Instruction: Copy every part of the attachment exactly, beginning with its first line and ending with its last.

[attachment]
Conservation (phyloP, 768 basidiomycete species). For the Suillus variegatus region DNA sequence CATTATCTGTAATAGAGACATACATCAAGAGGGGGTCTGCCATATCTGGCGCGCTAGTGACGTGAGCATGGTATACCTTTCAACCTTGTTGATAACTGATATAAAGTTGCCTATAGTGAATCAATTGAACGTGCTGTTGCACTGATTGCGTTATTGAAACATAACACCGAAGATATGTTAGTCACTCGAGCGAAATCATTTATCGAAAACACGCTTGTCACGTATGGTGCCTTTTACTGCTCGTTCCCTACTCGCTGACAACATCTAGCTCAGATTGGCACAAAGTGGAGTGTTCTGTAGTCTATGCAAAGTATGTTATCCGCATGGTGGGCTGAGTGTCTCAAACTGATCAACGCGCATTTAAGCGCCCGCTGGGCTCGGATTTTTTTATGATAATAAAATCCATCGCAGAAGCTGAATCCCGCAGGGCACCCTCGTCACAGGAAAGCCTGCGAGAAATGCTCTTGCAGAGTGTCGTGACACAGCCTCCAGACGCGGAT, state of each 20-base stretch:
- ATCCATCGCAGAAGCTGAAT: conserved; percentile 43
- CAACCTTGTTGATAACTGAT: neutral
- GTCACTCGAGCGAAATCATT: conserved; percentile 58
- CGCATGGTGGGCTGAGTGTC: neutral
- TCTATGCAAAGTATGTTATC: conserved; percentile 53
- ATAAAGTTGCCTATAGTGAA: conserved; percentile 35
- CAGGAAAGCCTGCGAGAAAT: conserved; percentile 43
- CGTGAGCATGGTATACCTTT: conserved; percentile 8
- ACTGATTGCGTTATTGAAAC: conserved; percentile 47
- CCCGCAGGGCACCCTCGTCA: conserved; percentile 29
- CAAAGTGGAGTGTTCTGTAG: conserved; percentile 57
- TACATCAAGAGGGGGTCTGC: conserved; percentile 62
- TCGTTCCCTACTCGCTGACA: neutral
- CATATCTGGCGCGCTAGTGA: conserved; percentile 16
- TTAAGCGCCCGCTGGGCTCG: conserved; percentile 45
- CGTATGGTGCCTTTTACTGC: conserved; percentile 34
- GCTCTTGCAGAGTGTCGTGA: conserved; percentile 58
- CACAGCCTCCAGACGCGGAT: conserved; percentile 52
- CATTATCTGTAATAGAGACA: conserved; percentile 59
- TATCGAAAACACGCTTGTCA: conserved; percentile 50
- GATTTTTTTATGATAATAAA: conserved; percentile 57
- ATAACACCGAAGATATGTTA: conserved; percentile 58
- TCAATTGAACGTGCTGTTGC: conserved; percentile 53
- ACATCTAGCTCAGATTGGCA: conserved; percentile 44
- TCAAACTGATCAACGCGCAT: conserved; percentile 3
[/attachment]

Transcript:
Conservation (phyloP, 768 basidiomycete species). For the Suillus variegatus region DNA sequence CATTATCTGTAATAGAGACATACATCAAGAGGGGGTCTGCCATATCTGGCGCGCTAGTGACGTGAGCATGGTATACCTTTCAACCTTGTTGATAACTGATATAAAGTTGCCTATAGTGAATCAATTGAACGTGCTGTTGCACTGATTGCGTTATTGAAACATAACACCGAAGATATGTTAGTCACTCGAGCGAAATCATTTATCGAAAACACGCTTGTCACGTATGGTGCCTTTTACTGCTCGTTCCCTACTCGCTGACAACATCTAGCTCAGATTGGCACAAAGTGGAGTGTTCTGTAGTCTATGCAAAGTATGTTATCCGCATGGTGGGCTGAGTGTCTCAAACTGATCAACGCGCATTTAAGCGCCCGCTGGGCTCGGATTTTTTTATGATAATAAAATCCATCGCAGAAGCTGAATCCCGCAGGGCACCCTCGTCACAGGAAAGCCTGCGAGAAATGCTCTTGCAGAGTGTCGTGACACAGCCTCCAGACGCGGAT, state of each 20-base stretch:
- ATCCATCGCAGAAGCTGAAT: conserved; percentile 43
- CAACCTTGTTGATAACTGAT: neutral
- GTCACTCGAGCGAAATCATT: conserved; percentile 58
- CGCATGGTGGGCTGAGTGTC: neutral
- TCTATGCAAAGTATGTTATC: conserved; percentile 53
- ATAAAGTTGCCTATAGTGAA: conserved; percentile 35
- CAGGAAAGCCTGCGAGAAAT: conserved; percentile 43
- CGTGAGCATGGTATACCTTT: conserved; percentile 8
- ACTGATTGCGTTATTGAAAC: conserved; percentile 47
- CCCGCAGGGCACCCTCGTCA: conserved; percentile 29
- CAAAGTGGAGTGTTCTGTAG: conserved; percentile 57
- TACATCAAGAGGGGGTCTGC: conserved; percentile 62
- TCGTTCCCTACTCGCTGACA: neutral
- CATATCTGGCGCGCTAGTGA: conserved; percentile 16
- TTAAGCGCCCGCTGGGCTCG: conserved; percentile 45
- CGTATGGTGCCTTTTACTGC: conserved; percentile 34
- GCTCTTGCAGAGTGTCGTGA: conserved; percentile 58
- CACAGCCTCCAGACGCGGAT: conserved; percentile 52
- CATTATCTGTAATAGAGACA: conserved; percentile 59
- TATCGAAAACACGCTTGTCA: conserved; percentile 50
- GATTTTTTTATGATAATAAA: conserved; percentile 57
- ATAACACCGAAGATATGTTA: conserved; percentile 58
- TCAATTGAACGTGCTGTTGC: conserved; percentile 53
- ACATCTAGCTCAGATTGGCA: conserved; percentile 44
- TCAAACTGATCAACGCGCAT: conserved; percentile 3